To anyone who ever knew Darryl Dawkins even a little, the news that he passed away Thursday morning from a heart attack felt as incredulous as the fact he was suddenly gone at just 58 years of age. Dawkins was such a sweet man, his heart was the last thing you’d expect to give out on him.
But then, most of Dawkins’ life played out against expectations. He was known for his imposing 6-foot-11, 275-pound build when the Philadelphia 76ers drafted him with the No. 5 overall pick in the 1975 draft, making him the first player to go straight from high school to the NBA, a year after Moses Malone made the same jump to the ABA. Yet the great irony of his career is he’s remembered most for his mind and his vivid imagination. Which is exactly how he wanted it.
Dawkins once told me near the end of his career in Detroit that people didn’t think he should get injured or stopped on-court because he was so big and strong, but “I just wanted to be treated like a human being, you know?”
“In Jersey when I was doing it [playing basketball] right, they loved me, and when I was hurt, they hated me,” Darryl Dawkins added. “When I was doing it right in Philly, they loved me. When I broke my leg or got hurt and couldn’t play, they hated me. It was always, ‘You ain’t human. You can’t get hurt.’ … If I get 20 points and 10 rebounds, there’s still people who think I should’ve had 28 points. There’s people that want to bother you, drive you crazy, break your spirit. I’ve always been damned if I do and damned if I don’t.”
So humor became Dawkins’ best armor, not his stats. His career averages of 12.0 points, 6.1 rebounds and 1.4 blocks a game in the 14 NBA seasons he spent with the 76ers, Nets, Jazz and Pistons are unremarkable. (He also played in Italy and did a stint with the Harlem Globetrotters.) But he did carve out a reputation as the funniest man in basketball. Maybe ever.
Dawkins liked to tell a story about how the grandmother, who helped raise him in Orlando after his father “cut out” for New York City, warned him early in life about his florid stories, telling him: “You’ve got to be careful, son. You’re gonna say stuff nobody understands. … You’ve got to bring it out a little at a time, like a dam letting out water. Not all at once.'”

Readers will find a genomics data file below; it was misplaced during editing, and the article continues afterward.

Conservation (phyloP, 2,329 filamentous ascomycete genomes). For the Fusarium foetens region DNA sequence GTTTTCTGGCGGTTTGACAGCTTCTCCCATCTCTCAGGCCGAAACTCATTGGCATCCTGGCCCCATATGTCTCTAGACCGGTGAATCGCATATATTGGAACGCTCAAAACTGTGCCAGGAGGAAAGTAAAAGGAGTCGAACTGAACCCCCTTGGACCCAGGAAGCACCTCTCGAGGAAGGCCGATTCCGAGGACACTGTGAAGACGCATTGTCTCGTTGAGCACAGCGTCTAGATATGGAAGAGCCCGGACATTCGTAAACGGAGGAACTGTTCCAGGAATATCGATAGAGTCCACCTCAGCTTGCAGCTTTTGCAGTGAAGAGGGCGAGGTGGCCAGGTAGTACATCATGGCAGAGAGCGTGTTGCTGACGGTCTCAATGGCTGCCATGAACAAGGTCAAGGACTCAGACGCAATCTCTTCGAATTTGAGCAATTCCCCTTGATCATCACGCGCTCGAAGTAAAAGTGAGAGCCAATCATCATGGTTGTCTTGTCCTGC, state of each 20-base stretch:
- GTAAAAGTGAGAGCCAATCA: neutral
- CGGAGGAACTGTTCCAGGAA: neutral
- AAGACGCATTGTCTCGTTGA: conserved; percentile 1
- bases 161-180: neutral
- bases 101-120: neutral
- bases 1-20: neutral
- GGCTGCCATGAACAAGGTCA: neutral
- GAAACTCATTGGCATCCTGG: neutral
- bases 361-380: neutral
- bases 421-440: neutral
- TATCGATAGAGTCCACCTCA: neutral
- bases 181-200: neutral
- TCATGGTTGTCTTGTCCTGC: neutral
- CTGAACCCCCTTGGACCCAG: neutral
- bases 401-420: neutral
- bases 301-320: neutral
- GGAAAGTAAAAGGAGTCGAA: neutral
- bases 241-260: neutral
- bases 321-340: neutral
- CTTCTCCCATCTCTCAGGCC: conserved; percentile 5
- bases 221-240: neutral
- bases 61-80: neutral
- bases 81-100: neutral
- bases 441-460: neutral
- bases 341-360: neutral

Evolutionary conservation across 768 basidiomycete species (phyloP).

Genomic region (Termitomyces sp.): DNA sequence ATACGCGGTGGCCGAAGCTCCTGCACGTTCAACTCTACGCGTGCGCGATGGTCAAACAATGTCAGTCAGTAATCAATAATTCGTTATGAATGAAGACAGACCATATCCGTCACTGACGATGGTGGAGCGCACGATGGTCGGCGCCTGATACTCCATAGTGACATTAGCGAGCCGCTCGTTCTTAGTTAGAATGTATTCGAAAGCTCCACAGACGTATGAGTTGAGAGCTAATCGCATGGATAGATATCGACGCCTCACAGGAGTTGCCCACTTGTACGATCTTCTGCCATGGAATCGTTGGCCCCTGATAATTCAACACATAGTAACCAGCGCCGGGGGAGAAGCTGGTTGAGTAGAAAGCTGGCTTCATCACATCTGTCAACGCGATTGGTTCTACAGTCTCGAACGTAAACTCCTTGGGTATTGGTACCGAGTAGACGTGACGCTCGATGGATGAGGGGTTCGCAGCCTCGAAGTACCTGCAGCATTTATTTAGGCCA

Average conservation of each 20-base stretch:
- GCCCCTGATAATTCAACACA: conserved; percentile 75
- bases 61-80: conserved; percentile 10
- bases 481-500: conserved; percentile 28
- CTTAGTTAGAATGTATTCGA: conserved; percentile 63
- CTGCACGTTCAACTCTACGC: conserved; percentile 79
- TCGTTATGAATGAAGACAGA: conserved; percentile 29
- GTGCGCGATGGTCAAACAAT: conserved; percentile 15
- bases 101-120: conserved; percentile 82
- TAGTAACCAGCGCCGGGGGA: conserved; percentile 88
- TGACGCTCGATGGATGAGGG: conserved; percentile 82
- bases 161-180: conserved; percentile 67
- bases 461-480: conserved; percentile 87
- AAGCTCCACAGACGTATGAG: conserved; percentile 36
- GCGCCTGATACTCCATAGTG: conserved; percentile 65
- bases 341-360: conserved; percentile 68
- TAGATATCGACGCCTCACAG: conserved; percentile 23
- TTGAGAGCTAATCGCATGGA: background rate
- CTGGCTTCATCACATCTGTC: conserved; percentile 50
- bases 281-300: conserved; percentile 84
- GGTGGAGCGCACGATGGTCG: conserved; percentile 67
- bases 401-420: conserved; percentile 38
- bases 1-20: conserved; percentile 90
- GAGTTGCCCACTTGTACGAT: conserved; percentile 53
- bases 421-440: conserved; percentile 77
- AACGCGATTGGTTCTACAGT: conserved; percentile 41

It was our great fortune that Dawkins didn’t listen.
Dawkins loved to tell jokes about stuff like the girlfriend he once had who was so skinny, “I had to tie knots in her legs just so she’d have knees.”
He claimed to be an alien from the planet Lovetron, and went by nicknames such as “Chocolate Thunder” and “Sir Slam.” He signed his first pro contract wearing a bright red suit and a top hat and remained such a colorful dresser throughout his career that former teammate World B. Free, no wallflower himself, said Dawkins glowed in the dark. Another 76ers teammate, Doug Collins, says he tried to take Dawkins under his wing after Dawkins made his groundbreaking jump from high school to the NBA.
If Dawkins found it difficult, says Collins, he rarely let on.
“The world could be crashing down around him, and there was never a day when I didn’t see him with a smile on his face,” Collins said in a phone interview Thursday. “He used to call me Paul Douglas, because that’s my full name — Paul Douglas Collins. And I’d call him Double Stick of Dynamite or D Double D. He was so talented. The game came so easy to him. Maybe too easy. I can’t even imagine how big he’d be if he came along today in this age of social media and top 10 highlights.”